Michael Eden’s Form & Transform collection at Waddesdon Manor is so beautiful I thought it deserves a special post. I will talk about the manor another time.
Michael Eden was born in 1955, in Blackburn, Lancashire. He trained as a potter, before completing an MPhil at Royal Collefe of Art. Using 3D modelling and printing, among traditional methods, he makes wonderful pieces of art. He made Wedgwood inspired art piece. I’ve seen it somewhere, but I can’t remember where. It might have been at the Bowes Museum, but I don’t have a picture of that, so I might be wrong. He likes working with these new techniques because, as he says, “3D printing has given me the freedom to create works of art that would be impossible with the wheel and clay.”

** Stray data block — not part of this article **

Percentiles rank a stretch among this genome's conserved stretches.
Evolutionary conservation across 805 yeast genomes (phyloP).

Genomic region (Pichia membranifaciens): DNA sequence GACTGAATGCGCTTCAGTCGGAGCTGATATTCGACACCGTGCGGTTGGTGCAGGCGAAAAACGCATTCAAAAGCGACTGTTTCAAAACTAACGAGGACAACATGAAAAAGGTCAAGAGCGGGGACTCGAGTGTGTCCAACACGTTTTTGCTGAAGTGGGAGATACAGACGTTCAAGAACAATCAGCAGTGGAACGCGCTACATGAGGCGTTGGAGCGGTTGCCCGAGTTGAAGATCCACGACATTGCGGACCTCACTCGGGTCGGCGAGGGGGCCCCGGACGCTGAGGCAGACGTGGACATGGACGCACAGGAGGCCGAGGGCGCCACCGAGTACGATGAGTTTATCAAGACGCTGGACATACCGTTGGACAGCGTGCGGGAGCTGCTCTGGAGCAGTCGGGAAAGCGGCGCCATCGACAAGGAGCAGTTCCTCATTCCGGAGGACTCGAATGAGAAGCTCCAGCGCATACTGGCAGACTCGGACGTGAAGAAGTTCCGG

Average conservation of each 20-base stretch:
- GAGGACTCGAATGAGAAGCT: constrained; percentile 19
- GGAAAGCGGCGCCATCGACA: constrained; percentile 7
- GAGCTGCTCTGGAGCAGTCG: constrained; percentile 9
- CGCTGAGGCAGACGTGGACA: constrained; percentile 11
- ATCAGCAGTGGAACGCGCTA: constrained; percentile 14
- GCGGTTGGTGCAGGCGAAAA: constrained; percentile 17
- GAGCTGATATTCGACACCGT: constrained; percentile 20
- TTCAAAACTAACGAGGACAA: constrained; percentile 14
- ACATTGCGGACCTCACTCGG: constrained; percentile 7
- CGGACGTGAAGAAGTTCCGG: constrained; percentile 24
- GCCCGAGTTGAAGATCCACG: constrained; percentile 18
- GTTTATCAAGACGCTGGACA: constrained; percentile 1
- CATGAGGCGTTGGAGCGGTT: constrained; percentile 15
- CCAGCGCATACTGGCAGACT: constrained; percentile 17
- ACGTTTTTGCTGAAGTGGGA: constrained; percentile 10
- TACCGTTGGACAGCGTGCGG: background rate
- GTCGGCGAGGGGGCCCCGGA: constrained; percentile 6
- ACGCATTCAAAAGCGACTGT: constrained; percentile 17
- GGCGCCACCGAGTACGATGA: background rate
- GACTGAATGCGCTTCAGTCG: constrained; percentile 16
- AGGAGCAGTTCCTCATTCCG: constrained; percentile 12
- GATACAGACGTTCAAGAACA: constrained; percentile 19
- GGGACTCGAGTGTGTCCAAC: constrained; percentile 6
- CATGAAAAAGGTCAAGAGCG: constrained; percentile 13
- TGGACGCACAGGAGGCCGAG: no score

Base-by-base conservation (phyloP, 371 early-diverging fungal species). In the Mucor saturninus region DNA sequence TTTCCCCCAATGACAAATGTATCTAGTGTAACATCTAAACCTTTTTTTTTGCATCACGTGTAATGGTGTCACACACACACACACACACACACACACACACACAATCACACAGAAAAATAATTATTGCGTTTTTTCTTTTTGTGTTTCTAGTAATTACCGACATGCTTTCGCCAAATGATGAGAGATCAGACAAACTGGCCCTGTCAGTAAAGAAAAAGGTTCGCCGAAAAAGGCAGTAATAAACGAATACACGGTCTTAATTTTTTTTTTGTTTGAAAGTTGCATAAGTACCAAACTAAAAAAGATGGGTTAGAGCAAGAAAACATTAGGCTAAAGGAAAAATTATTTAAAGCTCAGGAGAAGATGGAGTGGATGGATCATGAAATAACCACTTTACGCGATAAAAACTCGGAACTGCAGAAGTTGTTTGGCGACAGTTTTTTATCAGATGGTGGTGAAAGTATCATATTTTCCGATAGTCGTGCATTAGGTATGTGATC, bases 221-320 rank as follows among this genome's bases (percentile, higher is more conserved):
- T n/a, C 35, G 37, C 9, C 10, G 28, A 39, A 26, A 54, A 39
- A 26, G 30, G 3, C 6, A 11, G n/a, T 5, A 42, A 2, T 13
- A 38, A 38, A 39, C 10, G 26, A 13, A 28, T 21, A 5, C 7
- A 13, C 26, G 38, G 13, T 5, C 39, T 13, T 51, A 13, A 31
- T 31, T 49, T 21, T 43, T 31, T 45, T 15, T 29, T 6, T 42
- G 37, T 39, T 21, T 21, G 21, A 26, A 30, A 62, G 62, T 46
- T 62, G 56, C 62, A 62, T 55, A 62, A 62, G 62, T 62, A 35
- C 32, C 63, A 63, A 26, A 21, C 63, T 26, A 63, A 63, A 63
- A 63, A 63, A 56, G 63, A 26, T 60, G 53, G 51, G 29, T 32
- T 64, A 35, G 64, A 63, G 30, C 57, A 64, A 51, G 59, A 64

If you want to know more about Michael Eden, have a look on his website @ michael-eden.com. The exhibition I’m talking about today is displayed at Waddesdon Manor, managed by National Trust.
He is making these pieces with fused nylon powder that can be coated with copper. The Form & Transform exhibition is inspired by Waddesdon and its own collections.
Rococo I, 2018
Nautilus II, 2018. The structure is composed of calcium carbonate coccoliths, tiny structures made by single-celled algae.
After Le Lorrain II, green, and After Le Lorrain I, fuchsia, made in 2018. After Le Lorrain I is composed of scanned home-grown courgette leaves and a classical dancing figure.
The elephant vase, 2018. The pierced section is based on a microscopic imagine of an elephant skin. How lovely is that.
I’ve enjoyed the exhibition a lot. So, do make sure you are visiting it, if you have the chance to do so.
Waddesdon Manor can be found at Waddesdon, near Aylesbury, Buckinghamshire, HP18 0JH. Tickets for adults are £19.80 (£22 with gift aid), of course, free for National Trust members. Michael Eden’s exhibition is free with ground’s admission, at Coach House gallery, from 25th May to 21st Oct 2018.